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Vindictive

Leaking Valve Covers

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My valve covers leak. I hate seeing it on the motor after I cleaned and painted the engine last year when I had the heads done.  When I pulled the valve covers I noticed they were a bit mis-shaped. I read that this is pretty common and the solution I found was to put them in a vise and gently tighten until they are back in shape.  This worked fine, it didn't take much effort to get them squared back up nicely. When everything went back together, I noticed that before my torque wrench would click (only 4-5 ft./lbs.) that the base of the covers were already starting to squish back out. I didn't want to keep cranking so I stopped, they seemed snug , but they've been leaking. Should I entertain looking for another set of valve covers? The set I have seem solid, no rust, etc. but if they won't hold their shape it seems like there's a problem. I'm using cork gaskets, but would change to rubber if they'd be likely to seal better. 

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The vise trick works great.  Fatherbuick clued me in on that.  The next step is to look at the surface where the gasket meets the valve cover. Are these surfaces straight, flush and fully flat when placed on the heads?    Are you using any Permatex?   Cork works just fine if the mating surfaces are fully touching each other.    

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You squished the covers back to original shape.  Now, the edge here needs to be flat and 90 degrees to side of the valve cover.  The entire edged needs to be flush to the head.   Check all the edges.  Bend as necessary.  Permatex.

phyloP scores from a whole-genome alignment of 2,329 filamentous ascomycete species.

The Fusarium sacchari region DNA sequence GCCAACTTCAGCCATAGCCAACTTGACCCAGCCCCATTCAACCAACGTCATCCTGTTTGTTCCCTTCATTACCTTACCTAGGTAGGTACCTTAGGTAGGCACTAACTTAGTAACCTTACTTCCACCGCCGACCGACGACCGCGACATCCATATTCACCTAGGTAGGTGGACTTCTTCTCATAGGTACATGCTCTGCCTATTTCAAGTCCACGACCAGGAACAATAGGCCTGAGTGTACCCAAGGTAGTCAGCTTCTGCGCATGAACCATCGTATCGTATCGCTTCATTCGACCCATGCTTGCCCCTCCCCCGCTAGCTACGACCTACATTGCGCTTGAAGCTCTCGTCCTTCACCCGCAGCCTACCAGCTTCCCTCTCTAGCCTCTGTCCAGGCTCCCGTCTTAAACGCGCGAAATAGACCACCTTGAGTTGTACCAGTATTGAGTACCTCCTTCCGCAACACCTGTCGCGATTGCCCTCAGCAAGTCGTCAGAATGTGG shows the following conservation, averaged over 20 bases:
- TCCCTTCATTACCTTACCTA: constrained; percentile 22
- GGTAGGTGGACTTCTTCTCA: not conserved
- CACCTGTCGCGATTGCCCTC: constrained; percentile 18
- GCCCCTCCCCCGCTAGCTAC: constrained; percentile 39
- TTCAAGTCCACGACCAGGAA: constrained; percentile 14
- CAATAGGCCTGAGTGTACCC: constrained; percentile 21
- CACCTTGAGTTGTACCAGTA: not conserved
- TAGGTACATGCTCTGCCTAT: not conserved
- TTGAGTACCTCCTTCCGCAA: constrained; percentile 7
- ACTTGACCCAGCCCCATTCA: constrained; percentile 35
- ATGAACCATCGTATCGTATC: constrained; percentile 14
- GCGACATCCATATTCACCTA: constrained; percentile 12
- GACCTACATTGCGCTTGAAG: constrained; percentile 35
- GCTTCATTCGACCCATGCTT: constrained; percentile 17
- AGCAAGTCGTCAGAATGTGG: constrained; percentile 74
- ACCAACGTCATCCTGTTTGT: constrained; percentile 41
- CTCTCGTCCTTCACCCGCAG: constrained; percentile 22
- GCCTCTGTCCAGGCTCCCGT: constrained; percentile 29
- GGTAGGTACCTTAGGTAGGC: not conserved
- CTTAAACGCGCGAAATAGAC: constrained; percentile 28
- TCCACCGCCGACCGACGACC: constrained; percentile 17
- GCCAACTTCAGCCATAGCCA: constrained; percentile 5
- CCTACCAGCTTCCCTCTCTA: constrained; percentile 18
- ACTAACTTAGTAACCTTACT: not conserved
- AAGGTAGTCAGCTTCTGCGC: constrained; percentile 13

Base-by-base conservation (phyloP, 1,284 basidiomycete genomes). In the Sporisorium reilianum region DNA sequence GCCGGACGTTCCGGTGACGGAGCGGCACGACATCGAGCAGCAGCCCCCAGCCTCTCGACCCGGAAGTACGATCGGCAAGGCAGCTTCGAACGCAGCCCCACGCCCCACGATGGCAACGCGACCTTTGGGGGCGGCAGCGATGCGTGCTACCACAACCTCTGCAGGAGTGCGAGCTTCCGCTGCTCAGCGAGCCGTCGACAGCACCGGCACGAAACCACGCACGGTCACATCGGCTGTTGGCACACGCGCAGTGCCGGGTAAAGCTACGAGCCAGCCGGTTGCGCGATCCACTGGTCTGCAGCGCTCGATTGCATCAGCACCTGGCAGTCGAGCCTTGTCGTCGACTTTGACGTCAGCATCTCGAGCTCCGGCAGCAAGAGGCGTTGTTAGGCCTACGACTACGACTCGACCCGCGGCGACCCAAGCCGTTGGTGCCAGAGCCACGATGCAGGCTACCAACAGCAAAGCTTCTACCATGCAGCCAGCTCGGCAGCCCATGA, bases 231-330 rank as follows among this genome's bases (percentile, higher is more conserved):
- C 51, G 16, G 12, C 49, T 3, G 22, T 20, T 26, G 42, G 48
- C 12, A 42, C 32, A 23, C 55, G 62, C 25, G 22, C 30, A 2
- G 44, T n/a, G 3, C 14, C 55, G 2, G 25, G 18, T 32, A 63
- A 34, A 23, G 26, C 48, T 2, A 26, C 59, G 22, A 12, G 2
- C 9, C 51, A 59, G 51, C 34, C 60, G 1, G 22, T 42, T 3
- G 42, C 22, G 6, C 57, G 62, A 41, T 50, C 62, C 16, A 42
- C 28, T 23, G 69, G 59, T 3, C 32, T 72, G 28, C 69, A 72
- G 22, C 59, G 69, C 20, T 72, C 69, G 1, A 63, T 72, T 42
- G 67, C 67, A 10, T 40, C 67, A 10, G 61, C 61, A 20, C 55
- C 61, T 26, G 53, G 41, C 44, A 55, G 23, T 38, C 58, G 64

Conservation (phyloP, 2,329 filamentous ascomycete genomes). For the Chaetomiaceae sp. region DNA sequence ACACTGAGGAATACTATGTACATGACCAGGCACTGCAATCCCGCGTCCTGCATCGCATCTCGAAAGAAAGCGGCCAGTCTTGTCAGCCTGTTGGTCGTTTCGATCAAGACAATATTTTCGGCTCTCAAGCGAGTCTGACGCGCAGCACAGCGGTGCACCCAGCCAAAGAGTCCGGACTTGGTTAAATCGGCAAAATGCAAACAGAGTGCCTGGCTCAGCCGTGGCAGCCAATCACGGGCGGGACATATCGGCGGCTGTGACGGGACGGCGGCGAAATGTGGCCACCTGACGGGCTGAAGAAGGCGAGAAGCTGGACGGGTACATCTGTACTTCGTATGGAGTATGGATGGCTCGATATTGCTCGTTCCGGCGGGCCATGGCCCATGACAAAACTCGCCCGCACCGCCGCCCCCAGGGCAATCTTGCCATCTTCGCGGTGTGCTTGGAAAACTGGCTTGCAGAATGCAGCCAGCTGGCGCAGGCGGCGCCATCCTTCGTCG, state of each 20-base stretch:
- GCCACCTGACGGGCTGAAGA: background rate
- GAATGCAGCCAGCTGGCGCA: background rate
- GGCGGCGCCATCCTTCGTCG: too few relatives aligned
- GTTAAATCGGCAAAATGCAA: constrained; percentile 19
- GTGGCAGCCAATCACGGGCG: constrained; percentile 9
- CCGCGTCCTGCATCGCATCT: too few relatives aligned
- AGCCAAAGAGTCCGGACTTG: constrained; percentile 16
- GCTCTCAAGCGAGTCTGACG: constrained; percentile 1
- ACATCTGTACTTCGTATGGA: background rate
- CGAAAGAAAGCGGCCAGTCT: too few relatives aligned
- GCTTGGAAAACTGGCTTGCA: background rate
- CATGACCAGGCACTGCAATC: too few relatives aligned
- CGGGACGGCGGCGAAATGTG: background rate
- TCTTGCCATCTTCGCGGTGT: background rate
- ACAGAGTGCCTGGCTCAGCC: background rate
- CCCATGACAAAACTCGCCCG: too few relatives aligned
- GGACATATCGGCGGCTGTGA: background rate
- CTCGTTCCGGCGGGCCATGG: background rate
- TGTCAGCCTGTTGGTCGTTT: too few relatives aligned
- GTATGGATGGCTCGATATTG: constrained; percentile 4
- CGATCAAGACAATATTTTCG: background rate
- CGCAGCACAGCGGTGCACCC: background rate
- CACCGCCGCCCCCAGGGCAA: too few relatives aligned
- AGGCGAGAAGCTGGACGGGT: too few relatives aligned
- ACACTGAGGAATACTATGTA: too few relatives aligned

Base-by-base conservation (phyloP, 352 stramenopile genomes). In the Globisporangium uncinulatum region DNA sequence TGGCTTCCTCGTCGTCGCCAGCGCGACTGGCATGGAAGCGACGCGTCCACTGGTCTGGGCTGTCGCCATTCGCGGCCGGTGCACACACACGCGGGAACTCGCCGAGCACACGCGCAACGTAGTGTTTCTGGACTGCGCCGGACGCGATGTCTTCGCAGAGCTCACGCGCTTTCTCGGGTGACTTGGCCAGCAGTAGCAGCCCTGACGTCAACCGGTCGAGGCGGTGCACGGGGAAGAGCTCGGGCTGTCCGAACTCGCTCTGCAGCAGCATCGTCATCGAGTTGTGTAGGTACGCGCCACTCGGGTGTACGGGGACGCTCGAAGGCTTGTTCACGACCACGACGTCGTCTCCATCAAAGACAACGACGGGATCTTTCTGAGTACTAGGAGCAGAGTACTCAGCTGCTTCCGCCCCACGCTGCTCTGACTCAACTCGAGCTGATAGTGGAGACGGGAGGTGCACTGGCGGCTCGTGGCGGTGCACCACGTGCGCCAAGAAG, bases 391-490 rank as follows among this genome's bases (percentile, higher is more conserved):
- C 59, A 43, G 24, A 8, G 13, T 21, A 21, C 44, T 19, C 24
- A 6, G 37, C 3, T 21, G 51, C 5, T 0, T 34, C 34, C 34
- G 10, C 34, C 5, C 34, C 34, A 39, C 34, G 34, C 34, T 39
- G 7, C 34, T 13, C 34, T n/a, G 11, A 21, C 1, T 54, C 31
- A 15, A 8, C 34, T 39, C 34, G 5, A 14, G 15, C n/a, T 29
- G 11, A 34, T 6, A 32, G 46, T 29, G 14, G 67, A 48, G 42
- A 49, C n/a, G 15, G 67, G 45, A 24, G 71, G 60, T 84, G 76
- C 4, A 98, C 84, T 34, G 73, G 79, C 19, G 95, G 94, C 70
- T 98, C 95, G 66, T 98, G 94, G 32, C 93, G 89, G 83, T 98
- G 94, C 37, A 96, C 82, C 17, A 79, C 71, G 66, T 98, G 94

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MrEarl likes this

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The sealing flange was 90 degrees to the side of the cover and flat all the way around. I checked them after I squared the sides back up using fatherbuick's vise trick before I put it all back together last year. I did use a thin smear of ultrablack on the side of the gasket that faces the valve cover. More to hold them in place than for sealing. The other side was plain cork (no sealant) mated to a very clean and dry surface of the head.  I hate using sealant on that surface. Mostly because I hate cleaning that surface up while trying not to let any little bits get into the valve springs and oil passages if the valve covers ever have to come off. Maybe I need to reconsider. 

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Straighten the covers, glue the gaskets to the cover with weatherstrip cement,  either use anaerobic sealer or cured RTV on the other side.

Anaerobic sealer:  https://www.permatex.com/product-category/gasketing/anaerobic-gasket-makers-flange-sealants/   ..this only cures where compressed and any that squishes out can be wiped off after assembly; you will have to scrape some if disassembled.

RTV:  use black high temp and let it cure (use red or blue if you want it to look like a chevy engine); completely cover the gasket except  the outside edge to seal the gasket from bleed through.; very little scraping if disassembled.

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